In the commercial world, debt sustainability is the ability to service one’s debts by paying both principal and interest as per agreed terms in the loan agreement. In addition, the entity should be maintaining adequate earnings to pay sufficient dividends to shareholders while sustaining its operations.
Inadequate dividends and shortage of working capital could trigger the collapse of the share price and loss of confidence in the company as a growing concern. A dissatisfied shareholder, lender or supplier could petition court for a winding up order.
In the case of government, debt sustainability means the ability to service its local and foreign debts by paying both principal and interest as scheduled. While doing so, the government should be able to maintain adequate funding for its investment in the public infrastructure as well as funding its recurrent public expenditures. Investment in public infrastructure aims at providing the necessary ingredients to drive sustainable development as defined by the United Nations.
The UN 2030 agenda for sustainable development include such elements as no poverty, zero hunger, good health, quality education, gender equality and clean water. It also includes affordable clean energy, decent work and economic growth, industry and infrastructure, sustainable cities, responsible consumption and production, reduced income inequalities and climate action.
While a dissatisfied public may vote out a government that has failed to deliver satisfactory services to its citizens, government inability to deliver services to its citizens could cause riots and civil strife.
Although the International Monetary Fund (IMF) and the World Bank (WB) grades Uganda’s debt sustainability as low risk (by June 2018), the situation on the ground indicates that we are not providing adequate funding for both our recurrent and capital expenditures. While the public service cries out for the meagre pay, teachers and doctors have had to resort to strikes to register their dissatisfaction about their pay.
On the other hand, decent work for our youth remains a pipe-dream (our youth are sold into slavery in foreign countries), our cities (even the new ones) are boda-boda driven, the gap between the poor and the rich is ever widening and most institutions are hardly functional. The main driver of this state of affairs is resource -constraint since the government is spending 12 per cent of its budget on debt servicing.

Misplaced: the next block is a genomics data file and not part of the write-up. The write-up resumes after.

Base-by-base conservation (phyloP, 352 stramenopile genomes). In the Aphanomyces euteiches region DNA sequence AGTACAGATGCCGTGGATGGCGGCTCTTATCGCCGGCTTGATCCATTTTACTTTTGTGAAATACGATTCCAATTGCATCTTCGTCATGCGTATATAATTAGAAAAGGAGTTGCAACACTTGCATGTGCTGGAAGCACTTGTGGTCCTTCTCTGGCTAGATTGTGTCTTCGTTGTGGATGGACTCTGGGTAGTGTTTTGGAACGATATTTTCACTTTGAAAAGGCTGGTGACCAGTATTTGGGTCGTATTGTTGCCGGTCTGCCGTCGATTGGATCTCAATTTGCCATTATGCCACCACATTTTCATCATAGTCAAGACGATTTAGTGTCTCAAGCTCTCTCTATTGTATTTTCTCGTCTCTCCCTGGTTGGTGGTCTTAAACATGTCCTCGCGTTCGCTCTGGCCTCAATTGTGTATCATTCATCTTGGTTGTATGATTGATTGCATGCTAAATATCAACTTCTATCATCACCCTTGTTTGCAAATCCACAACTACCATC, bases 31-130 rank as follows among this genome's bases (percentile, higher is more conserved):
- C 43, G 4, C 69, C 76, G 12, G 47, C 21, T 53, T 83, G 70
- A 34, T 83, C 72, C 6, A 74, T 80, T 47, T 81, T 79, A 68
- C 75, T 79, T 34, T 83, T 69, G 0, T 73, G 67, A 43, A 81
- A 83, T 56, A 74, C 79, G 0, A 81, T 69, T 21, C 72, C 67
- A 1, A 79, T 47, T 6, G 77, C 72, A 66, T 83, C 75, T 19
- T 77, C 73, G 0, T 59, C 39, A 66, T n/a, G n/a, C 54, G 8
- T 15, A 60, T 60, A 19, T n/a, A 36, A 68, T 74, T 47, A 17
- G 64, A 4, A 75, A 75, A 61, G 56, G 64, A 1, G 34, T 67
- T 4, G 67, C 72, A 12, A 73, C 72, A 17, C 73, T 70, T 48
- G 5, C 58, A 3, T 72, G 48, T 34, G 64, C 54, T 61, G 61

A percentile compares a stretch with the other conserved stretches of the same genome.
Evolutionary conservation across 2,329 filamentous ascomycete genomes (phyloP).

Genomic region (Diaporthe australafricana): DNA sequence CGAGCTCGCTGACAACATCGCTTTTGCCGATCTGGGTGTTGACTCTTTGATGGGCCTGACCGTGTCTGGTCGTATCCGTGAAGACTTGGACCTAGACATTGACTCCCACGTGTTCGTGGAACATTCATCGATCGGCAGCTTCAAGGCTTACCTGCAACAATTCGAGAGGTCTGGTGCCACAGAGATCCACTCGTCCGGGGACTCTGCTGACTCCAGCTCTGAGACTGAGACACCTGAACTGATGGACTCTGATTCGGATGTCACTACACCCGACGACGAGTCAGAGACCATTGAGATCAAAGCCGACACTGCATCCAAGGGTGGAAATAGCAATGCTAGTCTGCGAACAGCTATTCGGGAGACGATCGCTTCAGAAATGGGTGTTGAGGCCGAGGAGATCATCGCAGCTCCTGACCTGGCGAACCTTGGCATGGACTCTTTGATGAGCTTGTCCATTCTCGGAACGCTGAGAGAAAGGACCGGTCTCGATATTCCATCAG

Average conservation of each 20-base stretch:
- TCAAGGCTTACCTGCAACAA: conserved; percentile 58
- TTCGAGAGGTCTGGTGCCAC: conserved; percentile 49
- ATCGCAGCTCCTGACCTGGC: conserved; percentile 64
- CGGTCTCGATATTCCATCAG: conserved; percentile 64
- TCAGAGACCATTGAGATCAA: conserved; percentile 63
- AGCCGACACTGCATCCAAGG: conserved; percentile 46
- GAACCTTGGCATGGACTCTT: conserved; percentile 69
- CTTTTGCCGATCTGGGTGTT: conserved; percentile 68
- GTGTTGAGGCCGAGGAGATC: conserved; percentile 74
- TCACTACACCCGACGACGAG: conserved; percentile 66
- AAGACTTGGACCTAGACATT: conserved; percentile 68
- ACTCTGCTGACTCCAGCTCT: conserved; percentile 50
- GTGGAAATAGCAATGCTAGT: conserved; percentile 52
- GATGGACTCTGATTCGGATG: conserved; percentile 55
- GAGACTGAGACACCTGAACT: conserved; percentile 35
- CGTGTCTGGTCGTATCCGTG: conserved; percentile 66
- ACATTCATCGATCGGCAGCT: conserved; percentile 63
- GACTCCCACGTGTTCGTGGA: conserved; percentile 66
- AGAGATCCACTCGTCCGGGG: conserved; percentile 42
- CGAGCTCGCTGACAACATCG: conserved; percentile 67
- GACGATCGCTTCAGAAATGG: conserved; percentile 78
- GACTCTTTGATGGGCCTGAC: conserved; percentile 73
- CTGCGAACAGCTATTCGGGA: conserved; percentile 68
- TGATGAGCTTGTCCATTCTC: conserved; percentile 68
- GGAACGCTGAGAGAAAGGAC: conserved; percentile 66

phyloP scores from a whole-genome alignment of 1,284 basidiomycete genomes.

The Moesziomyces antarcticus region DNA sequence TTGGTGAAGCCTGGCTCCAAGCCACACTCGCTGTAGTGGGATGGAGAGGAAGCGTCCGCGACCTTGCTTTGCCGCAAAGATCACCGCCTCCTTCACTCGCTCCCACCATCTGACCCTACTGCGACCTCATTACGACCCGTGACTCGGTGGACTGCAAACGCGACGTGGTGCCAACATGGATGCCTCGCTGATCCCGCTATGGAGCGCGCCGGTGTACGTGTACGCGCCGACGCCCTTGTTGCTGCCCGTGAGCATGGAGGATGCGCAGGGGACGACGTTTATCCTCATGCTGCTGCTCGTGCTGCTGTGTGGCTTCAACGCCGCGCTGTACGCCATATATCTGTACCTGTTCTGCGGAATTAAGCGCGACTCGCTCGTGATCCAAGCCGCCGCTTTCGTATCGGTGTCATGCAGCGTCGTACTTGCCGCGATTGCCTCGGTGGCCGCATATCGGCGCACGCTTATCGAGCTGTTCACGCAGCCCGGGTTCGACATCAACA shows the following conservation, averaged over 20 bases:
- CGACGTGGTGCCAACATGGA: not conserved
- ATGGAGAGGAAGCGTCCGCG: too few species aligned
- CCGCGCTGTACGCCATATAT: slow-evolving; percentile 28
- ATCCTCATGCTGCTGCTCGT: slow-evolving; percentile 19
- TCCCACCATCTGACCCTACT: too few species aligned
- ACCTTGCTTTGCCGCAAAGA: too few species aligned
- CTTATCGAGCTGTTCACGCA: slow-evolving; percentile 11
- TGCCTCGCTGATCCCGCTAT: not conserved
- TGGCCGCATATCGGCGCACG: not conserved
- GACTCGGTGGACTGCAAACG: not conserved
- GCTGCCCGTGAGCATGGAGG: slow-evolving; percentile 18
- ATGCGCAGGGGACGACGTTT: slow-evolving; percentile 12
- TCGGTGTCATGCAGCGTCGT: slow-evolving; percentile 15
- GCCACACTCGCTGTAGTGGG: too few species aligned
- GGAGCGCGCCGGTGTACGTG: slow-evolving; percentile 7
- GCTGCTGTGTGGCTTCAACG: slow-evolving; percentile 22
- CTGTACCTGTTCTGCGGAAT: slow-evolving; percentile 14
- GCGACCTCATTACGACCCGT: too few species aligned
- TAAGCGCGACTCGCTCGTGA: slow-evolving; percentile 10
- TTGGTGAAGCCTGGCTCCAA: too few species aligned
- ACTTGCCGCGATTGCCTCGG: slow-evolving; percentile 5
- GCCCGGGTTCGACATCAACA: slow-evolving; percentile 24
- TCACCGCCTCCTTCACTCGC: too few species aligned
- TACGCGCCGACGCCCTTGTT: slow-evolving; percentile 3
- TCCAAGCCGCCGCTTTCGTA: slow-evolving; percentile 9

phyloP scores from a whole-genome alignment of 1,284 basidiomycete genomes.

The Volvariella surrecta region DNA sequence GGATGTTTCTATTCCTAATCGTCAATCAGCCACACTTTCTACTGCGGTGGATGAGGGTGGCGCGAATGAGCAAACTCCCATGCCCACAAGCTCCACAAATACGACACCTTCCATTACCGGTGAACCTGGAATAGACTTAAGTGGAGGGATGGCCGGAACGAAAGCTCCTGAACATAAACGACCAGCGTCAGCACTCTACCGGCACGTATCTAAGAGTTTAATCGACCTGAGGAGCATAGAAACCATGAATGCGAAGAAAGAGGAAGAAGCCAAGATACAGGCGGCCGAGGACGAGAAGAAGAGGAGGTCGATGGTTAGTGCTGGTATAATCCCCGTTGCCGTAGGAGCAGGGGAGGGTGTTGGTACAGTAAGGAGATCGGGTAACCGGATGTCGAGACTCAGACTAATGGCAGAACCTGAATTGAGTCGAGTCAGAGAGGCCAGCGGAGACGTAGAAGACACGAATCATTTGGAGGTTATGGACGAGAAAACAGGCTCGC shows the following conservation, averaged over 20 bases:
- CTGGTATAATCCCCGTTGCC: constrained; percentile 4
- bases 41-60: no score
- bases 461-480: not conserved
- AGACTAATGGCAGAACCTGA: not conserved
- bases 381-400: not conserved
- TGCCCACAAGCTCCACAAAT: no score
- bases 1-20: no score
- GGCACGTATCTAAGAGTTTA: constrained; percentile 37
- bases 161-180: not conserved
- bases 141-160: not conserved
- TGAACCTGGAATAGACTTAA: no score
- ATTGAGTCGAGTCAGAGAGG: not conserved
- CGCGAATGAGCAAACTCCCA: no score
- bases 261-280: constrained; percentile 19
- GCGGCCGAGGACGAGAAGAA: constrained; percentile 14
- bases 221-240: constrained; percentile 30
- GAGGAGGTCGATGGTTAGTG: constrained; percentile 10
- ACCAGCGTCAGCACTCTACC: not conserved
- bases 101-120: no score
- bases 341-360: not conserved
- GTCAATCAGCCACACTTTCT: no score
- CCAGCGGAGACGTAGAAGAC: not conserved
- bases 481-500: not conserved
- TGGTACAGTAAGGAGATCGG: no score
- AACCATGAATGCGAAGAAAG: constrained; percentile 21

The government recourse to manage resource constraints has been heavy taxation as well increased local and foreign borrowing. However, heavy taxation and poor service delivery would in the medium term trigger reduced economic development leading to reduced tax collections and, therefore high likelihood of government failure to service its loans. The consequences of such a scenario are many but the most disastrous would be:
•Riots as citizens rebel against heavy taxes;
•The IMF/WB down-grading the sovereign credit risk and rating making it difficult for the country to access more credit on the world scene.
•Foreclosure of national assets such as roads, ports, goods in transit, foreign bank accounts and revenue collections.
•Military action to take over control of government.
•Interference in local elections and/ military coups.
Finally, some responsible people in government continue to think there is always money and borrowing is viewed as legitimate route to obtain more and more funds. Much as there is legitimacy for a government to borrow, especially given that we have oil resources about to be exploited, loan commitments beyond certain levels could land the country into the category of ‘resource curse’ countries.
The foresaid calamities may yet to materialise but, in terms of earnings, Uganda as a resource-cursed country, will be earning big revenue cashflows but will remain poor since a big chunk of the revenue would be going into debt service.
Mr Steven Turyahikayo